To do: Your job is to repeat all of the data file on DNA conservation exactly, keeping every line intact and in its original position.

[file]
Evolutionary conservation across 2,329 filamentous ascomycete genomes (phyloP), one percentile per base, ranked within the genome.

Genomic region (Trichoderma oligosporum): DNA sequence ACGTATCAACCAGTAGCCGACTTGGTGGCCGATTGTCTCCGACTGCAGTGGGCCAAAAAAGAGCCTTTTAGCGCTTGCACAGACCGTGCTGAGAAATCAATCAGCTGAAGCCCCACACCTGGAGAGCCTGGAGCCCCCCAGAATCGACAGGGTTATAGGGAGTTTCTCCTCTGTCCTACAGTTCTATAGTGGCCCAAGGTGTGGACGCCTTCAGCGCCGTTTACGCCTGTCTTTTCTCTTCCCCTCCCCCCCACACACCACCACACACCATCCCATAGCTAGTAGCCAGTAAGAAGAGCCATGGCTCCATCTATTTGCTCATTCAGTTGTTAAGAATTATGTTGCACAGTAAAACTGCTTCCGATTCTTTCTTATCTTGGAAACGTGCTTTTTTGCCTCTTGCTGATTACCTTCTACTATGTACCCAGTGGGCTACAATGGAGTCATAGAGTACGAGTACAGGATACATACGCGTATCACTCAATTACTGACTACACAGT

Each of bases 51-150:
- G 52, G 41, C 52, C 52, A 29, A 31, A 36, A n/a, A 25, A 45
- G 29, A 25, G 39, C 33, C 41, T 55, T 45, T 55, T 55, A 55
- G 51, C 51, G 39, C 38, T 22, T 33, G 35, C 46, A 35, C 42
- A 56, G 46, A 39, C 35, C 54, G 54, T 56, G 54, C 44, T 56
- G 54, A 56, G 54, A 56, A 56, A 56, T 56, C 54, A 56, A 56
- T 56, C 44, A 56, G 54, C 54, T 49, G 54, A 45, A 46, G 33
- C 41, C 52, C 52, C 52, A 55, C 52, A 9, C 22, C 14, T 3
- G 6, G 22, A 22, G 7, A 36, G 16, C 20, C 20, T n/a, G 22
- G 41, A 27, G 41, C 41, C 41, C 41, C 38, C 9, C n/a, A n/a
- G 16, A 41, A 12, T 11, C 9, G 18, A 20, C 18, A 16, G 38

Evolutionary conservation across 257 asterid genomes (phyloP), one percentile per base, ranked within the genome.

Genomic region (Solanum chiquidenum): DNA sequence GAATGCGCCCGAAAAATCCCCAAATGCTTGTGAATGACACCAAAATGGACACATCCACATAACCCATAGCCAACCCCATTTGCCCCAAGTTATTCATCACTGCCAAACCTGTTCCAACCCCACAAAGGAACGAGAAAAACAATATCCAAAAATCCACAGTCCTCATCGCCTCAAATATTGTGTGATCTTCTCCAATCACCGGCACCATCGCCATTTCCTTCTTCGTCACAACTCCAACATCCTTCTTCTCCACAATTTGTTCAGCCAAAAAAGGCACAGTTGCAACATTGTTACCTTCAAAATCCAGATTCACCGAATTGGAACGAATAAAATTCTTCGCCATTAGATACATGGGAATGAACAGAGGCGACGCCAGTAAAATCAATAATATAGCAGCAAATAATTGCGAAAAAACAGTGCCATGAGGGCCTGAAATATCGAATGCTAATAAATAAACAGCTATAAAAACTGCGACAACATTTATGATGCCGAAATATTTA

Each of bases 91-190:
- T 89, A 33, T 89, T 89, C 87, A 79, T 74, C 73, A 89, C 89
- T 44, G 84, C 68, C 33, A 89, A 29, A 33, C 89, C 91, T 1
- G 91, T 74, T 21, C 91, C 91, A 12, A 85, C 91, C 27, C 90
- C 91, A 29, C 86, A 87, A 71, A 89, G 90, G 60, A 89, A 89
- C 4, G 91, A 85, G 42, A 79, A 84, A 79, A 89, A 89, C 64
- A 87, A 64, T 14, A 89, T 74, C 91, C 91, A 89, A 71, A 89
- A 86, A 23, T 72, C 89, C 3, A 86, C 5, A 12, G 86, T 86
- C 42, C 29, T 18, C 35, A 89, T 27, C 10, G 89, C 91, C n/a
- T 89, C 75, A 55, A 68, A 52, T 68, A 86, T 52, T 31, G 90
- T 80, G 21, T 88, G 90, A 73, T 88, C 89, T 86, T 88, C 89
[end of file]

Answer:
Evolutionary conservation across 2,329 filamentous ascomycete genomes (phyloP), one percentile per base, ranked within the genome.

Genomic region (Trichoderma oligosporum): DNA sequence ACGTATCAACCAGTAGCCGACTTGGTGGCCGATTGTCTCCGACTGCAGTGGGCCAAAAAAGAGCCTTTTAGCGCTTGCACAGACCGTGCTGAGAAATCAATCAGCTGAAGCCCCACACCTGGAGAGCCTGGAGCCCCCCAGAATCGACAGGGTTATAGGGAGTTTCTCCTCTGTCCTACAGTTCTATAGTGGCCCAAGGTGTGGACGCCTTCAGCGCCGTTTACGCCTGTCTTTTCTCTTCCCCTCCCCCCCACACACCACCACACACCATCCCATAGCTAGTAGCCAGTAAGAAGAGCCATGGCTCCATCTATTTGCTCATTCAGTTGTTAAGAATTATGTTGCACAGTAAAACTGCTTCCGATTCTTTCTTATCTTGGAAACGTGCTTTTTTGCCTCTTGCTGATTACCTTCTACTATGTACCCAGTGGGCTACAATGGAGTCATAGAGTACGAGTACAGGATACATACGCGTATCACTCAATTACTGACTACACAGT

Each of bases 51-150:
- G 52, G 41, C 52, C 52, A 29, A 31, A 36, A n/a, A 25, A 45
- G 29, A 25, G 39, C 33, C 41, T 55, T 45, T 55, T 55, A 55
- G 51, C 51, G 39, C 38, T 22, T 33, G 35, C 46, A 35, C 42
- A 56, G 46, A 39, C 35, C 54, G 54, T 56, G 54, C 44, T 56
- G 54, A 56, G 54, A 56, A 56, A 56, T 56, C 54, A 56, A 56
- T 56, C 44, A 56, G 54, C 54, T 49, G 54, A 45, A 46, G 33
- C 41, C 52, C 52, C 52, A 55, C 52, A 9, C 22, C 14, T 3
- G 6, G 22, A 22, G 7, A 36, G 16, C 20, C 20, T n/a, G 22
- G 41, A 27, G 41, C 41, C 41, C 41, C 38, C 9, C n/a, A n/a
- G 16, A 41, A 12, T 11, C 9, G 18, A 20, C 18, A 16, G 38

Evolutionary conservation across 257 asterid genomes (phyloP), one percentile per base, ranked within the genome.

Genomic region (Solanum chiquidenum): DNA sequence GAATGCGCCCGAAAAATCCCCAAATGCTTGTGAATGACACCAAAATGGACACATCCACATAACCCATAGCCAACCCCATTTGCCCCAAGTTATTCATCACTGCCAAACCTGTTCCAACCCCACAAAGGAACGAGAAAAACAATATCCAAAAATCCACAGTCCTCATCGCCTCAAATATTGTGTGATCTTCTCCAATCACCGGCACCATCGCCATTTCCTTCTTCGTCACAACTCCAACATCCTTCTTCTCCACAATTTGTTCAGCCAAAAAAGGCACAGTTGCAACATTGTTACCTTCAAAATCCAGATTCACCGAATTGGAACGAATAAAATTCTTCGCCATTAGATACATGGGAATGAACAGAGGCGACGCCAGTAAAATCAATAATATAGCAGCAAATAATTGCGAAAAAACAGTGCCATGAGGGCCTGAAATATCGAATGCTAATAAATAAACAGCTATAAAAACTGCGACAACATTTATGATGCCGAAATATTTA

Each of bases 91-190:
- T 89, A 33, T 89, T 89, C 87, A 79, T 74, C 73, A 89, C 89
- T 44, G 84, C 68, C 33, A 89, A 29, A 33, C 89, C 91, T 1
- G 91, T 74, T 21, C 91, C 91, A 12, A 85, C 91, C 27, C 90
- C 91, A 29, C 86, A 87, A 71, A 89, G 90, G 60, A 89, A 89
- C 4, G 91, A 85, G 42, A 79, A 84, A 79, A 89, A 89, C 64
- A 87, A 64, T 14, A 89, T 74, C 91, C 91, A 89, A 71, A 89
- A 86, A 23, T 72, C 89, C 3, A 86, C 5, A 12, G 86, T 86
- C 42, C 29, T 18, C 35, A 89, T 27, C 10, G 89, C 91, C n/a
- T 89, C 75, A 55, A 68, A 52, T 68, A 86, T 52, T 31, G 90
- T 80, G 21, T 88, G 90, A 73, T 88, C 89, T 86, T 88, C 89